Absolutely. Our visitors have gone up dramatically. Our sales of the books have also gone up dramatically. The On the Road film has definitely had an influence on that. We could tell because it started first with the French. Tourists from France came in droves after the film was shown at the Cannes Film Festival and then released in France. It was released there first, before anywhere else. I noticed instantly, within days of the film being released in France, that a whole lot of French people were showing up. Then every country the movie opened in, soon after we’d get an influx of tourists from that country. But beyond the influx of tourists, there has also been an uptick of just younger people interested in the Beats, as you say. That is obviously driven in some part by the films, because these movies are small indie films, so they’re hip. Young people like hip artistic things. The other thing that drives young people here is the influence the Beats have had on others. It goes all the way back to Dylan and the Beatles. Young kids say, “Oh, I’m into this band,” and they look into it, they trace back that band’s influences, and see that a lot of it all goes back to Ginsberg and Kerouac. The themes of the Beats are timeless. They speak to youth; they speak to rebellion; they speak to questing and searching; they speak to the idea of living an authentic life. Those things never go away, they’re universal and timeless—which is why influence can often be traced back to these writers.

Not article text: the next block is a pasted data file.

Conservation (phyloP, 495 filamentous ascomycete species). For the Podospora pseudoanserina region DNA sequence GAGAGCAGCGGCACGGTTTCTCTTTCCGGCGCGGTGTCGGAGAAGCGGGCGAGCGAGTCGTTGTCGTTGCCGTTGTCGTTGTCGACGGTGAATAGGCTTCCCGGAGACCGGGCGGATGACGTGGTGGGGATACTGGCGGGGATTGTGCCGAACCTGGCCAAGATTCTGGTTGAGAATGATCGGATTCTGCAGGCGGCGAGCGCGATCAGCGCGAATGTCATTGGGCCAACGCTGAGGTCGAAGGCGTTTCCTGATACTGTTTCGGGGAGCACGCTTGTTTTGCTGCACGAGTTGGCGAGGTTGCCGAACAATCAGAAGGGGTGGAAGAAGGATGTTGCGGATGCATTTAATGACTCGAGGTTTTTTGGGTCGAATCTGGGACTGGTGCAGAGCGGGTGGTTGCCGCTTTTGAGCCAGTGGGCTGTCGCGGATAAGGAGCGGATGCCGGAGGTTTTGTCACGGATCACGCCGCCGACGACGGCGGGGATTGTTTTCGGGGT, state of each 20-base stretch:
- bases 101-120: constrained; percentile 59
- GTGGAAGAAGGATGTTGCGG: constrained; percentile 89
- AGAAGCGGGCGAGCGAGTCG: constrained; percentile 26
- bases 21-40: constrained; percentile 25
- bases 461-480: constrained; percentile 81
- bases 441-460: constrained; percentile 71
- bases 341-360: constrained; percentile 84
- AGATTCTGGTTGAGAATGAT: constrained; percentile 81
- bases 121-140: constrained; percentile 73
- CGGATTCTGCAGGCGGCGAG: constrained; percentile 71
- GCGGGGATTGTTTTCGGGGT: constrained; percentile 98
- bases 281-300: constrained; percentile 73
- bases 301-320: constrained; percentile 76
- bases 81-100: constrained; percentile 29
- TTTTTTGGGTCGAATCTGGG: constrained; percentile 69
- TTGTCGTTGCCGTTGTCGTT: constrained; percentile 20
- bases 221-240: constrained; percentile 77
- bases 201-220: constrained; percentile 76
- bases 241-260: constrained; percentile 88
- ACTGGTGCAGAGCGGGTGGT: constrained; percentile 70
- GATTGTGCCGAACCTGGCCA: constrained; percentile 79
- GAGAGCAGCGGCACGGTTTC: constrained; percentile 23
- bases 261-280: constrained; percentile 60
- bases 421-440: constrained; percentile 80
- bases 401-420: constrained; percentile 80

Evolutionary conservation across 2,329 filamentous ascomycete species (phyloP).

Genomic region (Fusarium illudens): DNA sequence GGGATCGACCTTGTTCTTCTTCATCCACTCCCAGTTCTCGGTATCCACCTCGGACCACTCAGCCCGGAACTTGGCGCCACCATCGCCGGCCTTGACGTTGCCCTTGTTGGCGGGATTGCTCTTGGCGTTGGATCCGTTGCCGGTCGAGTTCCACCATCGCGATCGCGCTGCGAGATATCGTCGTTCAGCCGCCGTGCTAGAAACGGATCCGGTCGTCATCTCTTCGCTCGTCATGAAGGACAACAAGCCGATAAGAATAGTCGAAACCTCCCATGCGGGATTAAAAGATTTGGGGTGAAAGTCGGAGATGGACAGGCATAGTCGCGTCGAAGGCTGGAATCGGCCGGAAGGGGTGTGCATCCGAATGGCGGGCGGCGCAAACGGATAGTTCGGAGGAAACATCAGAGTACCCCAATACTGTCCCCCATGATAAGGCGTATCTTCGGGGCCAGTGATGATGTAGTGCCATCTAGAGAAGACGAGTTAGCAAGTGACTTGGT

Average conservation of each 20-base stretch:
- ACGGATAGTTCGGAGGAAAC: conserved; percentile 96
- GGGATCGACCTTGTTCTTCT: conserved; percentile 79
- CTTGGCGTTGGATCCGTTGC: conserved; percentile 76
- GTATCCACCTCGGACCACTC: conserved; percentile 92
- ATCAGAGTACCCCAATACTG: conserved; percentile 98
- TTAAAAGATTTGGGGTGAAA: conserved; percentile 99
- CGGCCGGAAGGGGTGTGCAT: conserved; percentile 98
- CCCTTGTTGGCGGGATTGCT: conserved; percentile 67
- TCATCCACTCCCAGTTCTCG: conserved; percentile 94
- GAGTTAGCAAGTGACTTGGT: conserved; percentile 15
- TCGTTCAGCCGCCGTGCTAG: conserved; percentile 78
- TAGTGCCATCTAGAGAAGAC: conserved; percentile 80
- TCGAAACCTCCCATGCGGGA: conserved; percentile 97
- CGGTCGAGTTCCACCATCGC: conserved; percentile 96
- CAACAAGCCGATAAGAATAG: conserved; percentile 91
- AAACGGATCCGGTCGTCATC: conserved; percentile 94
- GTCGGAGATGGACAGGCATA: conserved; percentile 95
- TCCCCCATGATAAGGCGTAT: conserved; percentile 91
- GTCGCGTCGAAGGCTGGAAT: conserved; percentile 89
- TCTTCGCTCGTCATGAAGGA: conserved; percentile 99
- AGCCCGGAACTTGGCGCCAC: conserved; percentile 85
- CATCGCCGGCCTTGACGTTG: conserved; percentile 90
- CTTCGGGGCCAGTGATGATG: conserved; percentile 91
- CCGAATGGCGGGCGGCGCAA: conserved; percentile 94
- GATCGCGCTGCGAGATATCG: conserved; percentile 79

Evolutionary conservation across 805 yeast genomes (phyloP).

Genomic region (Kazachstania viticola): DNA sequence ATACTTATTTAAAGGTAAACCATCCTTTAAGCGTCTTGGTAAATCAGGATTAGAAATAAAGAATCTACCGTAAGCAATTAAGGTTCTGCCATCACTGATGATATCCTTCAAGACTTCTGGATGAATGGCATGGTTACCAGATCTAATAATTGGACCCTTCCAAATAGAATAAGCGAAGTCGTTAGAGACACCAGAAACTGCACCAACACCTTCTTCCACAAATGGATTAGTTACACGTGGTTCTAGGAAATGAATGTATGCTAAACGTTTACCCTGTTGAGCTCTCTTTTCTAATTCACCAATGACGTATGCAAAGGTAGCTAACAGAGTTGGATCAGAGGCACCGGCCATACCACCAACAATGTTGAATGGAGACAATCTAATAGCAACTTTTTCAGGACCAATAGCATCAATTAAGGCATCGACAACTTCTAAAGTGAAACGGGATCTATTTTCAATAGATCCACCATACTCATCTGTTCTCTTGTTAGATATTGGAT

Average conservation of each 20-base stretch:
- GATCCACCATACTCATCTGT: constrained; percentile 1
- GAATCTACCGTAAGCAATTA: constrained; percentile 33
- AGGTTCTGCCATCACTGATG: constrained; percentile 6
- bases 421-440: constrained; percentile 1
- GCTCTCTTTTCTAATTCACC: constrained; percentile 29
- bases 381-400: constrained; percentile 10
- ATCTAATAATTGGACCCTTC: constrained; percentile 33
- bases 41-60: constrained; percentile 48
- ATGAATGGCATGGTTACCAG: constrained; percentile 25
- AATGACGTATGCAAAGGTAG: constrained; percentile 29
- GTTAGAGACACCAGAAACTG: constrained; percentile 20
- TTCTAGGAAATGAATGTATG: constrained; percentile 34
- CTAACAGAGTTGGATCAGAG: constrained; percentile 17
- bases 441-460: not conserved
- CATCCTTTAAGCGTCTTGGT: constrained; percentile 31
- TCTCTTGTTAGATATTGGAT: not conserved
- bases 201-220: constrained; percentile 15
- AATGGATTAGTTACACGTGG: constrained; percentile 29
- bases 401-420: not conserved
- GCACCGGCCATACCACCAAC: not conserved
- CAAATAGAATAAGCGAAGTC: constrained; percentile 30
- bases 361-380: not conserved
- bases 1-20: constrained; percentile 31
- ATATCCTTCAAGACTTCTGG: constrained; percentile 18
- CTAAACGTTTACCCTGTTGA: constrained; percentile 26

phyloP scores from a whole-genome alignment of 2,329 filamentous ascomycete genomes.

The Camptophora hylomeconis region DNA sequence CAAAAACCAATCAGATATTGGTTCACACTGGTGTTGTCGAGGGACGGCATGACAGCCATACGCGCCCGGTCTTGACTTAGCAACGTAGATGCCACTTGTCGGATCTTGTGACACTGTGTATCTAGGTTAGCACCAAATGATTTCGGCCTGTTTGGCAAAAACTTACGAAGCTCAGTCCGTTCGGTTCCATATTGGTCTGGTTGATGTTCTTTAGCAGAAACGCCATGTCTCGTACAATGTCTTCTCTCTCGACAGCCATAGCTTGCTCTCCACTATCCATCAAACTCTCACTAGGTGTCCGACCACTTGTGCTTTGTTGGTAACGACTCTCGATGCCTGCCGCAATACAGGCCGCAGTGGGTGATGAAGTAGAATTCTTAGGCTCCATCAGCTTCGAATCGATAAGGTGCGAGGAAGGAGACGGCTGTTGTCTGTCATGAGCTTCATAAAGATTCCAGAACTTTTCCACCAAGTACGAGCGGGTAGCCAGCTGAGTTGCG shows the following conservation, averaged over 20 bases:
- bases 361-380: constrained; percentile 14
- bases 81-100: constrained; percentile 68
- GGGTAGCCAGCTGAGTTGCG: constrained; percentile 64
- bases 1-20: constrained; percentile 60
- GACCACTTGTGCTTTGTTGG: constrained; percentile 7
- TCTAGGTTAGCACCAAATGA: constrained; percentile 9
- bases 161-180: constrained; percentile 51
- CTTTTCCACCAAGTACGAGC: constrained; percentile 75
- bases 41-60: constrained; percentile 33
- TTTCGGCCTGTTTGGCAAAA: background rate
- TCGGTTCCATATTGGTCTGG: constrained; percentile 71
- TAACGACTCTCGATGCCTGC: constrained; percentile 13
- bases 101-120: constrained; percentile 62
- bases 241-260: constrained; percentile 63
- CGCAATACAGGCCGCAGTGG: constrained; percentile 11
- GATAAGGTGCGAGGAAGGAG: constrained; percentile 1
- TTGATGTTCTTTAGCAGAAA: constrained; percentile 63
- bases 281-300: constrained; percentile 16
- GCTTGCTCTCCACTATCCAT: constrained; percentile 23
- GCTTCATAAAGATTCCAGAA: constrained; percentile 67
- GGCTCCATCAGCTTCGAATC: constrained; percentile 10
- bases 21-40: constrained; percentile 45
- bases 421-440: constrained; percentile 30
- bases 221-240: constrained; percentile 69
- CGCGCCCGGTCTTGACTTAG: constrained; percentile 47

What Beat figure do you think gets overlooked much more than he or she should? And why do you think that is?


Well, everyone else basically. If you’re not Kerouac, or Ginsberg, or Burroughs, nobody knows your name. Gregory Corso had a really great line: “Three people do not a generation make.” Because he would probably be the fourth most famous, but most people, in the general public at least, don’t even know his name. Every city had its own Beat scene. So there are underrated Beat figures from all over, from all different places, scenes. Not just in San Francisco and New York, but Denver, LA, etc.